Vendors brave rain at Nakasero Market in Kampala, Uganda, on 30 June 2021. Photo: Badru Katumba/AFP
By the beginning of July 2020, the COVID-19 pandemic had gripped the world, shutting down much of what had previously been taken for granted. Perhaps more significantly, it had laid a deep sense of trepidation on the world.
On the fifth of the month, police raided the Jambanja, Unit L, market in the town of Chitungwiza in Zimbabwe. This had become commonplace: the authorities had instituted lockdown measures that severely restricted activity, and informal traders had been blamed for spreading the disease. The vendors attempted to salvage their stock and evade arrest, but the police action was especially aggressive. Boarding his vehicle, vendor Samson Chamunorwa Zharare suffered a bullet wound to his leg. He was dumped at a hospital, where the leg was nearly amputated.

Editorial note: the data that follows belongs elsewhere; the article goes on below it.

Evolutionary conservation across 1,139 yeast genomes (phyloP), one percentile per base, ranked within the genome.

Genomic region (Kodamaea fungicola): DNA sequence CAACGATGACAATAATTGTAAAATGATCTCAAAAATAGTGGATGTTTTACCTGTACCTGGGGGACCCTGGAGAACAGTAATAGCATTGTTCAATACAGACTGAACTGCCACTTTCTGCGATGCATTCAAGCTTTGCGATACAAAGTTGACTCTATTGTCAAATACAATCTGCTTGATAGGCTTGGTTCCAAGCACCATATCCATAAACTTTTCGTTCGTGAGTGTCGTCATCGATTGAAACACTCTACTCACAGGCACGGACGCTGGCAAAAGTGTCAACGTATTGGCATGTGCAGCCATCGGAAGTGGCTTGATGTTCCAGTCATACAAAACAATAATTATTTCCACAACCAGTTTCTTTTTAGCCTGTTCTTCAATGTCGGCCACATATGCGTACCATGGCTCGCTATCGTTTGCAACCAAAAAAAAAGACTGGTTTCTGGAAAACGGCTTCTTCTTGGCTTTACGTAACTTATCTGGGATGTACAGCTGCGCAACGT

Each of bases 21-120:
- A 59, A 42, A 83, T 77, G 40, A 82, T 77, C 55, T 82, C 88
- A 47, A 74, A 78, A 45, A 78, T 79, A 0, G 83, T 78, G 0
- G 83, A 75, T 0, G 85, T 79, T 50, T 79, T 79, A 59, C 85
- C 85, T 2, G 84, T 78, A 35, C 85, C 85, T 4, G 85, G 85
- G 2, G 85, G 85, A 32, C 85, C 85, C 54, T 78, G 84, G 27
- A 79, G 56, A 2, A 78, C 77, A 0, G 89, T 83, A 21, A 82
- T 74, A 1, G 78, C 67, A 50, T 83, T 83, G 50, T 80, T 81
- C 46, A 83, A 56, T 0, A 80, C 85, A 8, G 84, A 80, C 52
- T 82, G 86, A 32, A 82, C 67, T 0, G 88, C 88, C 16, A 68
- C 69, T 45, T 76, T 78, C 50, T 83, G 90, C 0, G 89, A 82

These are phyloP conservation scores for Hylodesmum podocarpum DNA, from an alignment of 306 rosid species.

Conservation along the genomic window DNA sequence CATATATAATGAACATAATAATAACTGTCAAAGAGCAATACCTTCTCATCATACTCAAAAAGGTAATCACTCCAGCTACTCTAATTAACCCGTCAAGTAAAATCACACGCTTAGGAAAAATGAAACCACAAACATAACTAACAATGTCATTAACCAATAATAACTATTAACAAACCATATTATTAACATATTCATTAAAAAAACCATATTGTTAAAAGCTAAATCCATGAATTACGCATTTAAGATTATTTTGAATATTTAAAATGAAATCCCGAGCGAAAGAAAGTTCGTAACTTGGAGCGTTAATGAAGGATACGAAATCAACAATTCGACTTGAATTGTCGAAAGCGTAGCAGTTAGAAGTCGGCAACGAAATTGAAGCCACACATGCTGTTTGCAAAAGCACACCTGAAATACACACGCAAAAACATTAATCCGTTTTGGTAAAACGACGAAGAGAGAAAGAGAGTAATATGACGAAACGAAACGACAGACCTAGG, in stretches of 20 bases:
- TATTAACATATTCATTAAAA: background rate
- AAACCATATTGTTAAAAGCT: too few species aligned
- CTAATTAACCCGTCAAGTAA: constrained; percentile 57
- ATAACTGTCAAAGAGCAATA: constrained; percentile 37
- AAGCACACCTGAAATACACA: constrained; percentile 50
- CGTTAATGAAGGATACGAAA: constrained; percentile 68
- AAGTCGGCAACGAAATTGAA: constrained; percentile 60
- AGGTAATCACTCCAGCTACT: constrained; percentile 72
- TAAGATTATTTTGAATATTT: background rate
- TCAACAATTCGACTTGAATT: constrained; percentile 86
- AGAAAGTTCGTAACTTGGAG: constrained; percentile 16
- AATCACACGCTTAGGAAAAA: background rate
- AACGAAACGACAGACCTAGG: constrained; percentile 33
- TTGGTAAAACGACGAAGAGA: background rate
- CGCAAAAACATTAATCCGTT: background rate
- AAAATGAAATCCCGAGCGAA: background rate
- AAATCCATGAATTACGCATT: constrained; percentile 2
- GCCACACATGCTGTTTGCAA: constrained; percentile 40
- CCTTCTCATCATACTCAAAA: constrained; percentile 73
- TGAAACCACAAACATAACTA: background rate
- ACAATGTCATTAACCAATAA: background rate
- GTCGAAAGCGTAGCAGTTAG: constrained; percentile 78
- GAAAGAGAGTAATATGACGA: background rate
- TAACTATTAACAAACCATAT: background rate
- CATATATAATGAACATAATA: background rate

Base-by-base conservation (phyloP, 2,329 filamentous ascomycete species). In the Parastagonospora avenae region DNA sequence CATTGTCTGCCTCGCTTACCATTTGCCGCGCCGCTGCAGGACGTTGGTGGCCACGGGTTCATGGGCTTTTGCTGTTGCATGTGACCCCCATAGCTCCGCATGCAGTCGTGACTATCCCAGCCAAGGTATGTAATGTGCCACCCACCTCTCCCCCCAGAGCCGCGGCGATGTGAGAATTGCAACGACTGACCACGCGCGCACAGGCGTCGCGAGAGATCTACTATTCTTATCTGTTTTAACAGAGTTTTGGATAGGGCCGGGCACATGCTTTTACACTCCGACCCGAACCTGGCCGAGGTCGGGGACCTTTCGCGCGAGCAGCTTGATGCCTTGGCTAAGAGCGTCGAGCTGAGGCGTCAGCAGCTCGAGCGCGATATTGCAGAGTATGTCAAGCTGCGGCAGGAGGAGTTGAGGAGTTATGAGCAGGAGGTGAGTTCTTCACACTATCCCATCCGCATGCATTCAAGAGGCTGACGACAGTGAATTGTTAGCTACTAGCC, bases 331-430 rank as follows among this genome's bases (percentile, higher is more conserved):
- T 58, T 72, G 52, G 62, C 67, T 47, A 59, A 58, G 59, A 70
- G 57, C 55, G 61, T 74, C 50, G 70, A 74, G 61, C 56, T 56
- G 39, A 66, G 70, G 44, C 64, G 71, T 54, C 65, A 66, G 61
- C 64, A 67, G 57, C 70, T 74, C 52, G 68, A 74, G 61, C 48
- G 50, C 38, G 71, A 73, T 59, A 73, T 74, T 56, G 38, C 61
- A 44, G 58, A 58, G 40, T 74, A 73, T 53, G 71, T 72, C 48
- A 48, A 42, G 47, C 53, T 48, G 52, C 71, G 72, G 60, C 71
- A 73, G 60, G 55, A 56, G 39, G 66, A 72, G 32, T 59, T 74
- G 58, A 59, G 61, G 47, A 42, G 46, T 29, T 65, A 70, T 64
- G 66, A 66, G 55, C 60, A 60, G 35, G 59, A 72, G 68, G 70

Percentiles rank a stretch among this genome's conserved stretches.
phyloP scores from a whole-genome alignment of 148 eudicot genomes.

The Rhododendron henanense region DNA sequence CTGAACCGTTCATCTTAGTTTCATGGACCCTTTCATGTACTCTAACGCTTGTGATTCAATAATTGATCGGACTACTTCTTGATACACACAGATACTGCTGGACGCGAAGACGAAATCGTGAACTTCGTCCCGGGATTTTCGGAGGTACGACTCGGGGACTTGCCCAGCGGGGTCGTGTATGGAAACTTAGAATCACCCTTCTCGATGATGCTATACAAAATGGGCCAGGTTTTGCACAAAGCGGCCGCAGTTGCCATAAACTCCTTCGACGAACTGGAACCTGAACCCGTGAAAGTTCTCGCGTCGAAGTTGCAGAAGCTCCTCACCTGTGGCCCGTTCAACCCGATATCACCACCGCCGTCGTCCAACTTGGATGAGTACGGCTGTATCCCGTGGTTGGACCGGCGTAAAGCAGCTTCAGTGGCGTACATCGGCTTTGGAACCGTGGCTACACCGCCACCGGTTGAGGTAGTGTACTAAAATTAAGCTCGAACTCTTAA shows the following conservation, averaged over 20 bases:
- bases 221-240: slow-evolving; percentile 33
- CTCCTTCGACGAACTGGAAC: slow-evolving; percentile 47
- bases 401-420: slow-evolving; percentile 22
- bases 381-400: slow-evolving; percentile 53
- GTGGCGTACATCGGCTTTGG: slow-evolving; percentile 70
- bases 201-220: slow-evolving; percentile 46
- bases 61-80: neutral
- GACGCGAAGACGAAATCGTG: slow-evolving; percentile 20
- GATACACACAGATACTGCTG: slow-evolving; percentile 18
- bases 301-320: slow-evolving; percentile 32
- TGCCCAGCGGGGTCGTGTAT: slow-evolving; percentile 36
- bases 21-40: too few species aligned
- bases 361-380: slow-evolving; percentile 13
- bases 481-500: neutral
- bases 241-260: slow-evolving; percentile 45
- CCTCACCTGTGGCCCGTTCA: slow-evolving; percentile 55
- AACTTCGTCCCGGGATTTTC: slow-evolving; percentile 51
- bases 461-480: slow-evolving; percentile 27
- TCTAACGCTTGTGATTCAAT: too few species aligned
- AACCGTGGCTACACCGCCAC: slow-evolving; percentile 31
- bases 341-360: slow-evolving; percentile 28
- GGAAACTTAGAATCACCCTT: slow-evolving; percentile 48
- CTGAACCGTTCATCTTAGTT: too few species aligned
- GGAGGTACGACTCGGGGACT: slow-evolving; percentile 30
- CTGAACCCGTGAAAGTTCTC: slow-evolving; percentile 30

Terence Corrigan is an independent researcher, political consultant, writer, editor and illustrator. He is currently a research fellow at the South African Institute of International Affairs (SAIIA) in its Governance and African Peer Review Mechanism Programme and a policy fellow at the Institute of Race Relations (IRR).